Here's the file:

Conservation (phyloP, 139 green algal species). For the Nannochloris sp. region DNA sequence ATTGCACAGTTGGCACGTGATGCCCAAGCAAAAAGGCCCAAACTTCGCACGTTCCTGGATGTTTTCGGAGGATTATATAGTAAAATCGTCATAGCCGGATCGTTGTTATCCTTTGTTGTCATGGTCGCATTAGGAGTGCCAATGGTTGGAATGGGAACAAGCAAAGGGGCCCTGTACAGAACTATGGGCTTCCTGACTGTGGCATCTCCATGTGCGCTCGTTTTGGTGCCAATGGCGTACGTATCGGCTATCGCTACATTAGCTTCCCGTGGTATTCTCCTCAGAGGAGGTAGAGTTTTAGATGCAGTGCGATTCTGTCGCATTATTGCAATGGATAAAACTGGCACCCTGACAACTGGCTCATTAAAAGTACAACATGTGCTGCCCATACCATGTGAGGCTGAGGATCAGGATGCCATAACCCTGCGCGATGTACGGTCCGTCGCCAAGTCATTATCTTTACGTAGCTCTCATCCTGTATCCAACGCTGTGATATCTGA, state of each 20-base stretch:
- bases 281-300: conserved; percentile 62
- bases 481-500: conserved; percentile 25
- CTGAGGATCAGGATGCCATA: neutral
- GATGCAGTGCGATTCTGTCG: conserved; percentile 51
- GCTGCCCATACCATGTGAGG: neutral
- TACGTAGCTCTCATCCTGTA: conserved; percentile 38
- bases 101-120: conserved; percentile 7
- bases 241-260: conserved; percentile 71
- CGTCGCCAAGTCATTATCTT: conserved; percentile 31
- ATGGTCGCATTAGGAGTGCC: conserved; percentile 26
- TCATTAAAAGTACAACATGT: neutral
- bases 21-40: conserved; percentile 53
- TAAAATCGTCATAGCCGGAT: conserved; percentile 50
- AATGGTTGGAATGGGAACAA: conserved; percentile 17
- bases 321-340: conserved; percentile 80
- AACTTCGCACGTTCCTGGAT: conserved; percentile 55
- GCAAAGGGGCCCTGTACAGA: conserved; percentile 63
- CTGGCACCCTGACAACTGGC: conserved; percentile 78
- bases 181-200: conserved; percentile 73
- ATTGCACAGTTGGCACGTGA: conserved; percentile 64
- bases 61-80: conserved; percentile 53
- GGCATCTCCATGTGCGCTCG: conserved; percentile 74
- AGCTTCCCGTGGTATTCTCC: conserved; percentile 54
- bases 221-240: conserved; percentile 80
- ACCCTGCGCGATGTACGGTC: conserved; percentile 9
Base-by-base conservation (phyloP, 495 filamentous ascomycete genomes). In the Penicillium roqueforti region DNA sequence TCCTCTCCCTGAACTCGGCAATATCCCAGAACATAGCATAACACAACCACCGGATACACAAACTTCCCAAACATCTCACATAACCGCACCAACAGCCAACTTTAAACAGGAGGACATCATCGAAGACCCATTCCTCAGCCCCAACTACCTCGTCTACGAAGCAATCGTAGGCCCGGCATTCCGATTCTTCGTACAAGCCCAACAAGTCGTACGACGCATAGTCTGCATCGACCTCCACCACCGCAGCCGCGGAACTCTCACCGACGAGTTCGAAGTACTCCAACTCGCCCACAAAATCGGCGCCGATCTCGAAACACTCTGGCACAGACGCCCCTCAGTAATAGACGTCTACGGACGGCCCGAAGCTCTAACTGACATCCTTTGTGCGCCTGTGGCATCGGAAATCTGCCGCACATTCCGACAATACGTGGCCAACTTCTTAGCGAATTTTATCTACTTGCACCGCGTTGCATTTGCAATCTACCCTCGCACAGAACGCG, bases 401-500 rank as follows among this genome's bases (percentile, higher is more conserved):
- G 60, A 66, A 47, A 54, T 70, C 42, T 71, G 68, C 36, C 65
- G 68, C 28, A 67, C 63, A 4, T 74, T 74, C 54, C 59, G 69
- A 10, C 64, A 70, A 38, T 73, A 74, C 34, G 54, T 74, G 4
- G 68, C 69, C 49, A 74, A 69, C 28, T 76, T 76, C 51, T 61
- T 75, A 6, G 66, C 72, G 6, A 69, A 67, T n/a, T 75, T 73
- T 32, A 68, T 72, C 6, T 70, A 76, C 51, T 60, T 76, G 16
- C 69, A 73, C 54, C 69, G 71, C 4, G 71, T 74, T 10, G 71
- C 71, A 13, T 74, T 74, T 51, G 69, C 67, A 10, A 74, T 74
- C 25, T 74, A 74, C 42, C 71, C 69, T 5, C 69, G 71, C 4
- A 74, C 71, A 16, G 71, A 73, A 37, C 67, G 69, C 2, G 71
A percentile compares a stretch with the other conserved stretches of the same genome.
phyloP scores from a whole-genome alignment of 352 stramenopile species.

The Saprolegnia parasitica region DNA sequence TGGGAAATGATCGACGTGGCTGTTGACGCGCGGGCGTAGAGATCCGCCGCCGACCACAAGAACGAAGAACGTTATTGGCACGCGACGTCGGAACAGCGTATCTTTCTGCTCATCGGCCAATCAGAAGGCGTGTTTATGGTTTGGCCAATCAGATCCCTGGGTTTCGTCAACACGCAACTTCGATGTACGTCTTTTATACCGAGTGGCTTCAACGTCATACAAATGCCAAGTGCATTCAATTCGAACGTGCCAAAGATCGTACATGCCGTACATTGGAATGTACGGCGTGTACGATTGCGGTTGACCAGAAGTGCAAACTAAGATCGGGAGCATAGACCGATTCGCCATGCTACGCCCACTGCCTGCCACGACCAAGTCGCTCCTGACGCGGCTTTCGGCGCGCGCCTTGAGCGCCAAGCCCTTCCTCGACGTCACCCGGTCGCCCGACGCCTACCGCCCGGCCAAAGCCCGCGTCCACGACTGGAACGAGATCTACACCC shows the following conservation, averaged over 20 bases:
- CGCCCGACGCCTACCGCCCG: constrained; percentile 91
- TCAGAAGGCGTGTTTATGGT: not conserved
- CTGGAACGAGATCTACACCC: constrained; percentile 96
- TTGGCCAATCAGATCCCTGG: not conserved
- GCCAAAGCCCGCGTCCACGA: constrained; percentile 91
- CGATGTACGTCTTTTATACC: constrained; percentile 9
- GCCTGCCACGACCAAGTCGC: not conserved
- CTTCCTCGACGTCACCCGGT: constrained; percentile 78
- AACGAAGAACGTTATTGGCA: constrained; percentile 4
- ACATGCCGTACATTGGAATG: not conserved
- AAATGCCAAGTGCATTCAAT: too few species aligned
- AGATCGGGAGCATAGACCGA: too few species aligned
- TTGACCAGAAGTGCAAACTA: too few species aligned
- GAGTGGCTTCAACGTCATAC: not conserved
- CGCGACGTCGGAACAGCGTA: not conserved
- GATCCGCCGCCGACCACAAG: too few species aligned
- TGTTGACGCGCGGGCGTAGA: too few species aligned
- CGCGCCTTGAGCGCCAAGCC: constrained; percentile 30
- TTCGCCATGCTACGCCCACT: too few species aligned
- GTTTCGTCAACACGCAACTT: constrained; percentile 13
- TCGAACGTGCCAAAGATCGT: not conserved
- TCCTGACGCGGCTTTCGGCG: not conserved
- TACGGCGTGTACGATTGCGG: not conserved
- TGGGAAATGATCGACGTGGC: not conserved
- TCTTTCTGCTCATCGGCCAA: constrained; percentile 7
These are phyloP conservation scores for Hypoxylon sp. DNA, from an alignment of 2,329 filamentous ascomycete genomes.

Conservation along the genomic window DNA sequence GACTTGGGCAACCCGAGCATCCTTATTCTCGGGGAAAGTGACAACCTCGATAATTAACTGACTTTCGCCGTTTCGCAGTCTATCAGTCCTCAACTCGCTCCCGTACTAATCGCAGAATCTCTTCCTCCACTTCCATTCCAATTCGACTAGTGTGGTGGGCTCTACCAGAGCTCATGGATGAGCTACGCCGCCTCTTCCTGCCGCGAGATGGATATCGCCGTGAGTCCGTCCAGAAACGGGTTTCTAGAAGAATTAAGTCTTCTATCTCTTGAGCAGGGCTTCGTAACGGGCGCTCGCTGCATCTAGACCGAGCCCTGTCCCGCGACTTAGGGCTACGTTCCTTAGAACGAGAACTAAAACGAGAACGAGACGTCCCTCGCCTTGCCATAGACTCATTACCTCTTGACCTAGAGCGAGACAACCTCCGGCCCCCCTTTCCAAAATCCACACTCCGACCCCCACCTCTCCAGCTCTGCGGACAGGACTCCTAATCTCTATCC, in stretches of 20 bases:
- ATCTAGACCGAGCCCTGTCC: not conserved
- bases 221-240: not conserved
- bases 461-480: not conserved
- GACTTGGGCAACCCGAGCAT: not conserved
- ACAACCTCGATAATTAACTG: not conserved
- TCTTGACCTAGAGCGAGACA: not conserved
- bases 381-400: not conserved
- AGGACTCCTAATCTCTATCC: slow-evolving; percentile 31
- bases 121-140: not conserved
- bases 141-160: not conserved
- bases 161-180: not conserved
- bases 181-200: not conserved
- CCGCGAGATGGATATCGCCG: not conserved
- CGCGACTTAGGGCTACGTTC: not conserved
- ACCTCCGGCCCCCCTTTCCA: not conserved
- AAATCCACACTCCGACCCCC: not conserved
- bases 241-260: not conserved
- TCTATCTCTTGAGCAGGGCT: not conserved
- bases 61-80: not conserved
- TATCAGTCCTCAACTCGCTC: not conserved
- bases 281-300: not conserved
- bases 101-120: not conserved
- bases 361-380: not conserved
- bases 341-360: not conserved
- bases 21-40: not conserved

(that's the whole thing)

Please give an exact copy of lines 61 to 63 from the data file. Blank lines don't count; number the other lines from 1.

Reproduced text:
- TCGAACGTGCCAAAGATCGT: not conserved
- TCCTGACGCGGCTTTCGGCG: not conserved
- TACGGCGTGTACGATTGCGG: not conserved